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Ambiguity is the mother of confusion.
~ Roedy (1948-02-04 age:70)
The greatest skill comes in writing unmaintainable code that even you can’t figure out a short time after you write it. The key is ambiguity.

Use the fuzziest, vaguest most general terminology you can come up with, especially for variable names. handle is a great example — a handle to what? processData is a great method name. Was there ever a method written that could not be so described? It cleverly hides any clue to what it does behind a cloud of ambiguity.

So, for example, when you mention the size of a display, make sure you make it abundantly unclear whether you mean to include the margins and/or the menu bar in the size. Mix both definitions in the same program using the same term for both.

If your boss insists you use the unambiguous terms payload size for the display without the margins and Applet size for the total display, subvert him by using just the word size, or use the wrong term occasionally.

Make sure, for example, the reader can’t tell whether a variable measures height of a display in lines of text or in pixels or some other unit of measure. Further, you want to seduce the reader into a false sense of security that he does understand. For example, use a variable called lines to measure the height of a text display in pixels.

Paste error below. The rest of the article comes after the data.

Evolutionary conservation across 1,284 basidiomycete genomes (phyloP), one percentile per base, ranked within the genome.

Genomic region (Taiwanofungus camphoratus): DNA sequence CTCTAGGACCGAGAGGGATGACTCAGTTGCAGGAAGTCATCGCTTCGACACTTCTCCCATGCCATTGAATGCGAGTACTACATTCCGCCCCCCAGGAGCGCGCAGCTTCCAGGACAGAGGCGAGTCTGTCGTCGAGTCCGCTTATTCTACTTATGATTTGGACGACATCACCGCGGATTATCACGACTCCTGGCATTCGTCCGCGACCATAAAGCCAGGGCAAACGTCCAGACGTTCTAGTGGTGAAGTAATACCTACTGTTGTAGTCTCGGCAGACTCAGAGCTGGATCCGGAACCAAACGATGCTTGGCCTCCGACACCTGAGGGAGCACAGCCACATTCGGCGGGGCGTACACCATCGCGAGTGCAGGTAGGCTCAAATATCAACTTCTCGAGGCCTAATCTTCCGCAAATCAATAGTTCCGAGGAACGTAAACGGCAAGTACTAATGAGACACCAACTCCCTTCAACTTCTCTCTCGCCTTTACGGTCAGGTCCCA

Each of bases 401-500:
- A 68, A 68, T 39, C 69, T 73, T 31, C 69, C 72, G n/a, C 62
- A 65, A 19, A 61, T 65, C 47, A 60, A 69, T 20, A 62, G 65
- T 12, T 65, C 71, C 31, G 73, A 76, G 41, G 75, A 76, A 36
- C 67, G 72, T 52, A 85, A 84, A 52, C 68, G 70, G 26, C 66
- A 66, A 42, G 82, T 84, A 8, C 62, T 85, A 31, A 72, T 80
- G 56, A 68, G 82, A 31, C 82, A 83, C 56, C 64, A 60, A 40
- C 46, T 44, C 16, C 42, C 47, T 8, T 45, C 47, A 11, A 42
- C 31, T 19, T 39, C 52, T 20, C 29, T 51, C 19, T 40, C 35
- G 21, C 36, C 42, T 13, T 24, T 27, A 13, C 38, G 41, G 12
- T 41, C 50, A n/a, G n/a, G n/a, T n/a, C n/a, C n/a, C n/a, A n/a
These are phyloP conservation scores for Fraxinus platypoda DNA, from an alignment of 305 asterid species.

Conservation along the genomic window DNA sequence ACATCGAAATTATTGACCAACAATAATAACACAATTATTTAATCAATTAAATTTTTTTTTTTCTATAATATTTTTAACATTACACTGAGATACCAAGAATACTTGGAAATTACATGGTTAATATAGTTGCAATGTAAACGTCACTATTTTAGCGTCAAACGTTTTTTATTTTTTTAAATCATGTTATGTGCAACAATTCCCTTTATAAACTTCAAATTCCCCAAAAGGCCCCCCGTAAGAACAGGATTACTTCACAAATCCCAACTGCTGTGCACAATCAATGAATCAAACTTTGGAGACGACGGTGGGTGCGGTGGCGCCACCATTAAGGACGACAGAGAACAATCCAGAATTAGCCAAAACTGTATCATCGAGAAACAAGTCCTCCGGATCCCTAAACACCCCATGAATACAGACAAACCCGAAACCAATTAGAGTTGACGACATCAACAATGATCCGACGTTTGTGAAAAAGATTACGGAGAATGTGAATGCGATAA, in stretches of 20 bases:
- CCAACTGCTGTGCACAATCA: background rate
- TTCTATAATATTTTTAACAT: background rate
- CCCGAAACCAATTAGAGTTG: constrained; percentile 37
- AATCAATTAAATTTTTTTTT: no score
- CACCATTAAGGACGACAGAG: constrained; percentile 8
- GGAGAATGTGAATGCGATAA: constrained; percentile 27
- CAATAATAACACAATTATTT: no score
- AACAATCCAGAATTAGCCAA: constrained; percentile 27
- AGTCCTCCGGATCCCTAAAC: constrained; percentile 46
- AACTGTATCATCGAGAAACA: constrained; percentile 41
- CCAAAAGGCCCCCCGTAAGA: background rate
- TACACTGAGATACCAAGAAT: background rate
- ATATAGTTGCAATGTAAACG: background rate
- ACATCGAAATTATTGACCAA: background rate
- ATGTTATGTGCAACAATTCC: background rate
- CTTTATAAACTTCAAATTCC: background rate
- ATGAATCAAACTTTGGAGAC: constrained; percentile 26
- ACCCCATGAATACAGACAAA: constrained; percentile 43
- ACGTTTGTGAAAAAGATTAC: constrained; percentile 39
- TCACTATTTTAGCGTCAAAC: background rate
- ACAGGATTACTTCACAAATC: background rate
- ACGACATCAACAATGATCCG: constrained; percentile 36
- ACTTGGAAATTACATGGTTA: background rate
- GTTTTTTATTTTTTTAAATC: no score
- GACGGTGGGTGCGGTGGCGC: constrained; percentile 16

When dealing with HTML (Hypertext Markup Language) text, make sure the reader can’t tell from the variable name, or the declaration comments if you are dealing with plain ASCII (American Standard Code for Information Interchange) text, high ASCII characters, embedded entities e.g. &amp; or embedded tags e.g. <td>. Juggling all four sorts of beast without any convention for distinguishing them will make any head spin.

The Java version 1.4 Collections are a great place for introducing ambiguity. Every Collection is just a bunch of non-descript Objects. Who can tell without a close look what sort of Object is in each Collection? Never use Java version 1.5 generic types because they give away far too many clues. You can make the code even vaguer by using only interface references e.g. Map m and by reusing variables for quite different sorts of Collection.

The thing a maintenance programmer needs most is a bird’s eye picture of how it all works, a precis of the responsibilities of the various classes. There are so many ways it could work, you must not give away any hints. Make him sweat. Force him to read the details of every last line of code to put together that big picture.

The maintenance programmer is always looking for a shortcut — something he can safely ignore. Use ambiguity to give him a false sense of security.

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